It’s far from a surge of optimism, but shippers’ expectations on how much freight they move via land, sea and air in the coming months is the second highest in the past six quarters.
In a survey conducted by Wolfe Research in August and September, U.S. shippers said they plan to move 3.2 percent more freight through the third quarter 2014, a 0.4 acceleration from what they expected in the second quarter. They expect intermodal volume to grow 4.5 percent, while rail carload, ocean container shipping, truckload and less-than-truckload traffic will expand in the 1.5 percent to 3 percent range.
Excluding fuel costs, shippers expect to spend 3.8 percent more for transportation, reflecting shippers’ anticipation for higher volume traffic and moderate rate increases. Shippers generally forecast inventory levels to be flat through the end of September, and nearly half of the roughly 100 shippers surveyed said their inventory levels were higher than their targeted levels.
“Ultimately, we believe the shippers seeing inventories above their targeted levels indicates that we could see some inventory destocking ahead of disappointing holiday sales levels,” according to a report that surveyed shippers whose transportation budgets total $20 billion.
Shippers plan to pay significantly higher rates for trucking and rail transport but don’t think they’ll be on the hook for higher air cargo and ocean shipping prices. The majority of executives surveyed said they expect international heavy air freight rates to be flattish, as capacity expansion has largely outpaced demand. The air cargo market isn’t helped by surveyed shippers increasingly looking to shift freight from freighters and the bellies of passenger jets to ocean transport. About 35 percent of surveyed shippers plan to move cargo from air to ocean transport, a sizable increase from the 19 percent who indicated in the spring the planned to do so.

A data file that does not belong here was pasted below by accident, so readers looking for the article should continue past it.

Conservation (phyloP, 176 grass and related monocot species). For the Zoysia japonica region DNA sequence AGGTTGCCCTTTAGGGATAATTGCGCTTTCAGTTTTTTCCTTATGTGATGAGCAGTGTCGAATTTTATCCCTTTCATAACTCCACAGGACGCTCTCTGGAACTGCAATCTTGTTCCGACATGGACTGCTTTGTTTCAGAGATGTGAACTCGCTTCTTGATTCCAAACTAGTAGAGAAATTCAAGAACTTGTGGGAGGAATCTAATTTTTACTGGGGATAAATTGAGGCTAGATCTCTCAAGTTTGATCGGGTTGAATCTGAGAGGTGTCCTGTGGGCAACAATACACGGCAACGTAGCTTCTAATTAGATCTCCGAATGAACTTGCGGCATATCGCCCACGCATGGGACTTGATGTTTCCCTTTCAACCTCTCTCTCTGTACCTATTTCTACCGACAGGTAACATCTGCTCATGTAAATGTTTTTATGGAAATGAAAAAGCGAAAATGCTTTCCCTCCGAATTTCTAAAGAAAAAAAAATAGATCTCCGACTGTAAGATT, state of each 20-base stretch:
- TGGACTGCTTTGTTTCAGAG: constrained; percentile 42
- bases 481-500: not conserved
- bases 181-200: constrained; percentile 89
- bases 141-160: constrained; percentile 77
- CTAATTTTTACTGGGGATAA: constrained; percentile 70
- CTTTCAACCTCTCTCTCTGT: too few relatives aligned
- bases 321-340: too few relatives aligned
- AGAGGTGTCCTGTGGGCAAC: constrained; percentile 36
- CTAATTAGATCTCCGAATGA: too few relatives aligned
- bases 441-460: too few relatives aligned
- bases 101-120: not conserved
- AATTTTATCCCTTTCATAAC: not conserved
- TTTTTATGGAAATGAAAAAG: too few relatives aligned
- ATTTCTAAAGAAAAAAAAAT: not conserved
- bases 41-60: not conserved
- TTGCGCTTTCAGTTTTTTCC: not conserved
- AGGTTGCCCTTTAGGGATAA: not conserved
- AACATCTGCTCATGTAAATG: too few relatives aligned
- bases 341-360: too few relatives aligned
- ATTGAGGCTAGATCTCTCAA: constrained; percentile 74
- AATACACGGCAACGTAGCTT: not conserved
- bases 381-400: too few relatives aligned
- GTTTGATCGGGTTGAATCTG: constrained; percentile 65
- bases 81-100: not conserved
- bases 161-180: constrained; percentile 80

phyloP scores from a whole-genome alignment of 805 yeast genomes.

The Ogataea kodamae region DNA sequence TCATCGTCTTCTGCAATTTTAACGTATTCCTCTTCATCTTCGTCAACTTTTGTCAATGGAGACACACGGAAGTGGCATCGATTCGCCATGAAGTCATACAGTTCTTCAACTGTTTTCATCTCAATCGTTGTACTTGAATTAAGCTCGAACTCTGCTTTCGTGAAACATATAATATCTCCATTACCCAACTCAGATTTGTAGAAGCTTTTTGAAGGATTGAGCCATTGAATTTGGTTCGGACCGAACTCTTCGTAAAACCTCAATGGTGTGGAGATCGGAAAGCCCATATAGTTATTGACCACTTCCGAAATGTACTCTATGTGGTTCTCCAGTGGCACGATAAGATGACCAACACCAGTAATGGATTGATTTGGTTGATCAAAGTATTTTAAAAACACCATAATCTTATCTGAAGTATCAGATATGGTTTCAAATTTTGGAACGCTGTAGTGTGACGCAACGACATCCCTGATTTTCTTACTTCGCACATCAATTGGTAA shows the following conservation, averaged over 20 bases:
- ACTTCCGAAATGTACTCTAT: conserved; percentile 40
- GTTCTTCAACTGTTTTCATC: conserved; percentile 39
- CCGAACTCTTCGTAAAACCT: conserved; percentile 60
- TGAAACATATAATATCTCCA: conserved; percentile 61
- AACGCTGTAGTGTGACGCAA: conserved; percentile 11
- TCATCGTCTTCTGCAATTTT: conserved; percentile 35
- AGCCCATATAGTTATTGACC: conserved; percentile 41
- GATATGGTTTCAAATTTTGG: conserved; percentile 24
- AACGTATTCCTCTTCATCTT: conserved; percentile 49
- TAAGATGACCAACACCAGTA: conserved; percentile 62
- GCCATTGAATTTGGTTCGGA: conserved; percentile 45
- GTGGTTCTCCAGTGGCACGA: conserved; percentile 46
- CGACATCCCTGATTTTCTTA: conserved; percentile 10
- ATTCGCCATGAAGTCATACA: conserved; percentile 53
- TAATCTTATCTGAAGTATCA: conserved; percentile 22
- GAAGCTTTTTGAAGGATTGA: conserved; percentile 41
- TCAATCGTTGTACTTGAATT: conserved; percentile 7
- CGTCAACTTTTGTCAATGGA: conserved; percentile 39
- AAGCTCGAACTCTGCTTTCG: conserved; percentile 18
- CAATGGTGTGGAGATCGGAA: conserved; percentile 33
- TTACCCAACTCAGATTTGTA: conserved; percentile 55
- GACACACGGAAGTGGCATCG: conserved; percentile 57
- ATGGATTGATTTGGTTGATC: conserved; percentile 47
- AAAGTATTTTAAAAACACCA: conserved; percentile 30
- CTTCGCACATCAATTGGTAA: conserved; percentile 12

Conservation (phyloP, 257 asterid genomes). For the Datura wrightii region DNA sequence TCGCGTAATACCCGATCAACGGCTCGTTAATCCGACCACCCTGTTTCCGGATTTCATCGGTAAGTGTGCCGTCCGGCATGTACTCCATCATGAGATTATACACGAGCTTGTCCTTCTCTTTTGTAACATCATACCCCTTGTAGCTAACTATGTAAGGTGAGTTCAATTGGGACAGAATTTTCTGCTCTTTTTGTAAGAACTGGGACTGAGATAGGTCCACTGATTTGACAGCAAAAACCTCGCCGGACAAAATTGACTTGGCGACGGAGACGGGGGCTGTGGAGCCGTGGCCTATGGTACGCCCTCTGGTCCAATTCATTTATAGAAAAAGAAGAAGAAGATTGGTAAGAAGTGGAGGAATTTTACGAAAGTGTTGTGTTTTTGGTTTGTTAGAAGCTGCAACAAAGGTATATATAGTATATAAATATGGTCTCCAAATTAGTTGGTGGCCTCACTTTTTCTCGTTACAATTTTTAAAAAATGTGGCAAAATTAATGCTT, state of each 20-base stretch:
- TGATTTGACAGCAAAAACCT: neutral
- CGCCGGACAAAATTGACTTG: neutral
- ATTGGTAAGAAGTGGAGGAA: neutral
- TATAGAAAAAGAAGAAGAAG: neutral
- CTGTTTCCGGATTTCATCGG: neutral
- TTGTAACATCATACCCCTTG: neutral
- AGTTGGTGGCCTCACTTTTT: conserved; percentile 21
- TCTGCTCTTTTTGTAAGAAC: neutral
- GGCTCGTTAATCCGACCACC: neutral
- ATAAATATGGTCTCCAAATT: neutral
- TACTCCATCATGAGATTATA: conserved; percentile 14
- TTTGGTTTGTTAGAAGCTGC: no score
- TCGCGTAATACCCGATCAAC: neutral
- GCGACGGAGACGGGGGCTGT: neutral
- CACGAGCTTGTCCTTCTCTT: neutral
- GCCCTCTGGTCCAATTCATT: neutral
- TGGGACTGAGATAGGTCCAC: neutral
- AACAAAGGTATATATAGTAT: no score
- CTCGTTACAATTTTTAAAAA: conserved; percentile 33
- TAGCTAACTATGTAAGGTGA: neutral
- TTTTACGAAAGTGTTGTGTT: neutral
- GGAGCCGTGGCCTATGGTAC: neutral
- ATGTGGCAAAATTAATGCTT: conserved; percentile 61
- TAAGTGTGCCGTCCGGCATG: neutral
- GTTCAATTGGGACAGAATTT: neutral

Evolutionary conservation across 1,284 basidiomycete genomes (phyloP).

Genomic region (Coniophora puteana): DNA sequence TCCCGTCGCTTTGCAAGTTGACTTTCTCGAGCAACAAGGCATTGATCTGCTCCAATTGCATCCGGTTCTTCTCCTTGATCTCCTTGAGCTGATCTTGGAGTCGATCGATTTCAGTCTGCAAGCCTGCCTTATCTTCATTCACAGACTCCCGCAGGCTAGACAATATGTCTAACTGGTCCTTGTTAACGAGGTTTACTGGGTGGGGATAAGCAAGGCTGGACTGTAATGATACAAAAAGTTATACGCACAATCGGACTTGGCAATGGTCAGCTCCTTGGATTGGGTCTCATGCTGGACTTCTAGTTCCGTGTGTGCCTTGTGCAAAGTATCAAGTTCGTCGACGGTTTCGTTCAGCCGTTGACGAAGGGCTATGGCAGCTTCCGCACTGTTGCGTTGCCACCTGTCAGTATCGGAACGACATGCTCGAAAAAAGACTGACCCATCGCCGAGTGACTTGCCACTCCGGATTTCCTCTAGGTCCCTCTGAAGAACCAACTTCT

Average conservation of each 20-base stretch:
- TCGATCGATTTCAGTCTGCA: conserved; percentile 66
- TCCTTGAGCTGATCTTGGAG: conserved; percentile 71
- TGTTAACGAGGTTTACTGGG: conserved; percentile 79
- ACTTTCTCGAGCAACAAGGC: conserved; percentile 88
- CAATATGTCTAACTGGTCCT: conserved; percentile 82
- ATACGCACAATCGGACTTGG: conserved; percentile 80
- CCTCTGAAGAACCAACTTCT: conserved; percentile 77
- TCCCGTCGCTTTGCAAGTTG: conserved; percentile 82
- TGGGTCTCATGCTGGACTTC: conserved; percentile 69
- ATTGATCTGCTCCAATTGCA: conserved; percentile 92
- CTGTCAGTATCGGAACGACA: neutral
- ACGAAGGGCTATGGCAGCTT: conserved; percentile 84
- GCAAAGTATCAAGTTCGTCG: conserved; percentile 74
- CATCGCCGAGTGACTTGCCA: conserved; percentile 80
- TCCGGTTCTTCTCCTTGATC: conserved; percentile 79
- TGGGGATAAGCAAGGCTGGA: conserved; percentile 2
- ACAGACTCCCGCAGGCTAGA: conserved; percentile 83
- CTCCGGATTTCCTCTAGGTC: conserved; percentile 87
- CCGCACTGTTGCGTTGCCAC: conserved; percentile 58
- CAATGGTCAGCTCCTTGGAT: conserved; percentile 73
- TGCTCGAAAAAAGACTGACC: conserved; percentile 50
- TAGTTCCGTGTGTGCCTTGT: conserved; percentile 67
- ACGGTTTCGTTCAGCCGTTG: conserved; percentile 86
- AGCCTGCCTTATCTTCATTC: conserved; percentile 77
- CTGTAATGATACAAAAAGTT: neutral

The trade-down from priority to deferred air freight will also continue, according to the survey. Thirty-two percent of executives plan to shift some volume from priority express to standard or deferred air transport, a slight drop from the 34 percent who said they planned to do the same in the spring. The shift from air transport to ground cargo is also accelerating, with 35 percent of surveyed executives saying they will move some small package volume from domestic air express to ground transport.
Shippers are planning to pay on average 0.3 percent less on ocean container shipping through the third quarter, as pricing rebounded in 2012 but has fallen again. For example, spot rates from Asia to the West Coast in the week ending Nov 15 were down 15.2 percent year-over-year, according to the Shanghai Containerized Freight Index.
Shippers are far less sanguine when it comes to what they expect to pay for truck and rail transport. Rail rates will rise on average 2.9 percent year-over-year, an increase from the 2.6 percent hike anticipated in the spring, shippers told Wolfe Research. Railcar transport is expected to claim the highest rate increases among all transport modes for the 12th straight quarter.
“Expectations for rail rate increases are still down from a recent peak of 3.8 percent in the first quarter 2011,” said Wolfe Research. “We believe this partially reflects fewer legacy contract re-pricing opportunities and slower rail inflation, which some rails use for rate increases multi-year contracts.”